Tag Archive for treatment

Updated method for treating water with Prime

Prime Water Conditioner

A member of HCO on FB (not affiliated with LHCOS/CSJ) raised an issue regarding the use of Prime.

After doing some research of our own we are in agreement with their conclusion regarding Prime treated water and pre-mixing.

Please note: As we do not have the necessary information to determine how land hermit crabs are affected by ammonia build up in the water and to what degree we err on the side of caution and treat our water as we would for fish. All information regarding Prime is based on the assumption it is being used in a stable fish tank. Our use is much different. Our primary reason for using Prime is to remove Chlorine and Chloramines and heavy metals from the water and Prime does that well with no recurrence that requires retreatment.

Ammonia build up is only an issue when using semi permanent deep water pools.

You can refer to this link for more information (specifically the comments made by the Seachem staff):


Who does this affect:

Anyone who premixes water with Prime and stores it for later use

Who this does not affect:

Anyone who treats with Prime at the time of a water change

How do I correctly use Prime:

Standing water dishes/pools:

Change the water entirely every two days. Treat with Prime right in the dish or pool if you wish, swish gently to mix.

Bubbler enhanced dishes/pools:

Change the water entirely twice a week. Add Prime when adding new water.

Filtered semi permanent pools:

  • Partial water changes every two weeks and retreat the pool. Change ¼ of the water.
  • Top off the pools as needed and retreat (unless you have a proper ammonia test kit).
  • Don’t scrub your filters and parts squeaky clean, keep the good bio stuff.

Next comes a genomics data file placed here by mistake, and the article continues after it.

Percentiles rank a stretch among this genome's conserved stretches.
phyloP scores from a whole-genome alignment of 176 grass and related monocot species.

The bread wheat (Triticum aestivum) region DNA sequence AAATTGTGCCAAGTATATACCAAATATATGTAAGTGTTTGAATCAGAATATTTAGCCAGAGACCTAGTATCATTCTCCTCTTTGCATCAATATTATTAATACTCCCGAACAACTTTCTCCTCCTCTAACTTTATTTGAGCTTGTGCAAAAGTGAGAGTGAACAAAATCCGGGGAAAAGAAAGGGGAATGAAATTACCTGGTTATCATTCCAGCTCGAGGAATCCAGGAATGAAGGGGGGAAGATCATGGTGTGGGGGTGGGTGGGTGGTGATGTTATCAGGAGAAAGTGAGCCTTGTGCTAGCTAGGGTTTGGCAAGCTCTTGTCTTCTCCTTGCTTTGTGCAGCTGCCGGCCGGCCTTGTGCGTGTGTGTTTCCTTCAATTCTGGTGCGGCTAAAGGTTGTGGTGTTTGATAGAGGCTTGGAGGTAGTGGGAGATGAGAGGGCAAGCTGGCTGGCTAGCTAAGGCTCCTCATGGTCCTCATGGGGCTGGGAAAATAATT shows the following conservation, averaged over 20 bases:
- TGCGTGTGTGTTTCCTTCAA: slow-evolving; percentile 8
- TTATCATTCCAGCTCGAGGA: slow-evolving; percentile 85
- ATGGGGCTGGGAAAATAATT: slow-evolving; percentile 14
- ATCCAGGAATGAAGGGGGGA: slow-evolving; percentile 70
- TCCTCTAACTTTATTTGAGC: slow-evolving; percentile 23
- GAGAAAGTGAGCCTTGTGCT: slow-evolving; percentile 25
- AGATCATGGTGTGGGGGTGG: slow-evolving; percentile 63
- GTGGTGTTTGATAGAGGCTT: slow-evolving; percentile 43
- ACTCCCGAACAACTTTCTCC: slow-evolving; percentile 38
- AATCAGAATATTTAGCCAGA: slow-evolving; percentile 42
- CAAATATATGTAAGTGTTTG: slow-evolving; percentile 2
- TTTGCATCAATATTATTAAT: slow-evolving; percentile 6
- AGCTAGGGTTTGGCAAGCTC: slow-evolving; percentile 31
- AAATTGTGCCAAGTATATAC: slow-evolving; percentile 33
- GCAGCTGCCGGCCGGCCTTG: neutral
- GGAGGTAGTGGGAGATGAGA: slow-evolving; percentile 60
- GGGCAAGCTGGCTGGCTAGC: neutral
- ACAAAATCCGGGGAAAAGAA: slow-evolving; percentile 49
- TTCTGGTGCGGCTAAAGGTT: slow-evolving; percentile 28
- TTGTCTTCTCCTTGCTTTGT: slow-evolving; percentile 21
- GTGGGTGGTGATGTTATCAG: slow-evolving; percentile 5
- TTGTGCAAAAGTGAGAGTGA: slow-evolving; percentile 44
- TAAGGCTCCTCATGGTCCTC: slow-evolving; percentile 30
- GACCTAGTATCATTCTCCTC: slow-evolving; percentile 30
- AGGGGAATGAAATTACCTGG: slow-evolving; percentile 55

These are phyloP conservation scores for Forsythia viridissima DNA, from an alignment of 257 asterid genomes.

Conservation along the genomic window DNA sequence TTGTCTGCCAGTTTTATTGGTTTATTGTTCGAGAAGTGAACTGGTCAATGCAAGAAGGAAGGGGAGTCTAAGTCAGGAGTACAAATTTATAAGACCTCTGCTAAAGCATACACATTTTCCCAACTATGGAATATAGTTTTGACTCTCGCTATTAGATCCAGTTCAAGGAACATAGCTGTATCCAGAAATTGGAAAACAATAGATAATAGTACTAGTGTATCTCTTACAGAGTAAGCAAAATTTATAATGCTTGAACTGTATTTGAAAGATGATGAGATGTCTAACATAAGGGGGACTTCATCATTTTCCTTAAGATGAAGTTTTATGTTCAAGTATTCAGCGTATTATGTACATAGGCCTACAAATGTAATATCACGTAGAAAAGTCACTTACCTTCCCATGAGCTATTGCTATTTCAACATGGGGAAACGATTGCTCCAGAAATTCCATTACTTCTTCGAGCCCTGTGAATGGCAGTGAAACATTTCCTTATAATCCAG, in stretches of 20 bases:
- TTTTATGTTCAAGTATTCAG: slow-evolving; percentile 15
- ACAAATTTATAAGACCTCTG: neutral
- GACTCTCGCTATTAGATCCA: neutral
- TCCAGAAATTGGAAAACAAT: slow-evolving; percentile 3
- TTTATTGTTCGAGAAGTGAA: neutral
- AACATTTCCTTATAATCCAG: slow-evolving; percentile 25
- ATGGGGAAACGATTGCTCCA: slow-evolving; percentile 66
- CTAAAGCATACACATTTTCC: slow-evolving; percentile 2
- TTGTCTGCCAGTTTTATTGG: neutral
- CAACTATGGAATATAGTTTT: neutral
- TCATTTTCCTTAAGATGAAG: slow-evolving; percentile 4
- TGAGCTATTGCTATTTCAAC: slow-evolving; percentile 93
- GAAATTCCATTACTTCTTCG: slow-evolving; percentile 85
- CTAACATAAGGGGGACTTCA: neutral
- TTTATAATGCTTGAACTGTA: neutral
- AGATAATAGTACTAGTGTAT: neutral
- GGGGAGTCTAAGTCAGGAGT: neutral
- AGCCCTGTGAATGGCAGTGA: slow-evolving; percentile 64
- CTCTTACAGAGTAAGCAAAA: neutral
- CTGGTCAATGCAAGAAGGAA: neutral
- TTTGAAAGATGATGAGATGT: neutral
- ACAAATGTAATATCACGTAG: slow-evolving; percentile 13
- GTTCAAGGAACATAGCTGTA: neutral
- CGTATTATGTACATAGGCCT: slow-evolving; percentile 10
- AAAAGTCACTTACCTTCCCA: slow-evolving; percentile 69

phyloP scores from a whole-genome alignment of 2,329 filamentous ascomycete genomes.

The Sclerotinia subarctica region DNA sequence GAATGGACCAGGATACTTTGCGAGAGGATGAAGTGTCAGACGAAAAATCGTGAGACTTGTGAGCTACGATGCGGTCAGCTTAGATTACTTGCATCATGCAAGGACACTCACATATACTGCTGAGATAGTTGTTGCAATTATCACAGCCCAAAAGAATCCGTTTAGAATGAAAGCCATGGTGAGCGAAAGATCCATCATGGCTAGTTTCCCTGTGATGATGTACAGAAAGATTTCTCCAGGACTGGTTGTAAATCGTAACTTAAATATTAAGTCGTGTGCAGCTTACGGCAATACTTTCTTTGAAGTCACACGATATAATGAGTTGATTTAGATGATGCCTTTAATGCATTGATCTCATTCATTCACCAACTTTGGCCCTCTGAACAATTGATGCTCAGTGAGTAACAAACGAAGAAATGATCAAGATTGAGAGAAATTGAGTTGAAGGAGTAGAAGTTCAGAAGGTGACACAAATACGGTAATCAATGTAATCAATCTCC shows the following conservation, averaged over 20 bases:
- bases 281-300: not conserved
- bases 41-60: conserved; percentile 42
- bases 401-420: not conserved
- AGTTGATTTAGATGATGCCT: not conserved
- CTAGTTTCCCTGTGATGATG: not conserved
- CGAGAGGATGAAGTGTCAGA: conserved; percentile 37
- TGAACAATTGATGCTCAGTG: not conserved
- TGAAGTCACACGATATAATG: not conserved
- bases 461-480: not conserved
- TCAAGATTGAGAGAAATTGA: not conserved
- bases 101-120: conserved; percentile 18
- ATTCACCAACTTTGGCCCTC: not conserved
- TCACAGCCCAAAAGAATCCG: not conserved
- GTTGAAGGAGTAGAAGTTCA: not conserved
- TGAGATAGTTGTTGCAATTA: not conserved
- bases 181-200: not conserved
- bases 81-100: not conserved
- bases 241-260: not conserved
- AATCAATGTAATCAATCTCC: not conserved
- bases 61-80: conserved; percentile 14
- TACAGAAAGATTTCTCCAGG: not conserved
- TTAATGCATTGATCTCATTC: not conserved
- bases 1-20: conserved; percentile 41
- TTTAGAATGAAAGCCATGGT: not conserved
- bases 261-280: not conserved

• Do rinse everything off with Prime treated water.

To correctly test your water for ammonia build up you will need a good quality test kits. Cheaper kits will not work with Prime and will always read toxic.

Seachem Ammonia Alert: http://amzn.to/2EjmfcX

Medicinal Bath for treating bacterial infections, shell rot and black spots.

This recipe can be modified, made stronger for use with very sick crabs, although this strength is fine for more minor cases!

Purchase a Medicinal Bath kit in our store.

Medicinal Bath created by Gertrude Snickelgrove and updated by Sue Latell of CoenobitaResearch and CSJ

Ingredients for Medicinal Bath for Hermit Crabs created by Gertrude Snickelgrove and updated by Sue Latell of CoenobitaResearch and CSJ

General wash for injured crabs:
1 Tbsp. Marshmallow root shaved
1 Tbsp. myrrh powder
1 Tbsp. calendula (marigold)
1 Tbsp. whole chamomile flowers (not powdered)

First, you’ll need to make a decoction. Take one quart of water, and heat it over the stove to near boiling. Add one tablespoon marshmallow root, and one tablespoon myrrh. Cover, and simmer for thirty minutes. Remove from heat. Add one tablespoon calendula flowers (marigold) and one tablespoon whole chamomile flowers. Cover immediately again. Let sit until cool, then strain herbs out and refrigerate. It will last a max of 48 hours. The herbs are all safe, they can even be fed to the crabs. I routinely feed calendula and chamomile to mine.

When bathing the crabs, bathe the affected parts only. I don’t see any need to get the stuff on the gills, unless there is an infection of the abdomen. The reason I say this, the marshmallow root makes a slime coat, which is sort of thick, and is not beneficial in the shell unless you’re fighting an infection in that area. If the infection is in on gills or soft tissue you can leave out the marshmallow root.

These are some of the general benefits of these herbs: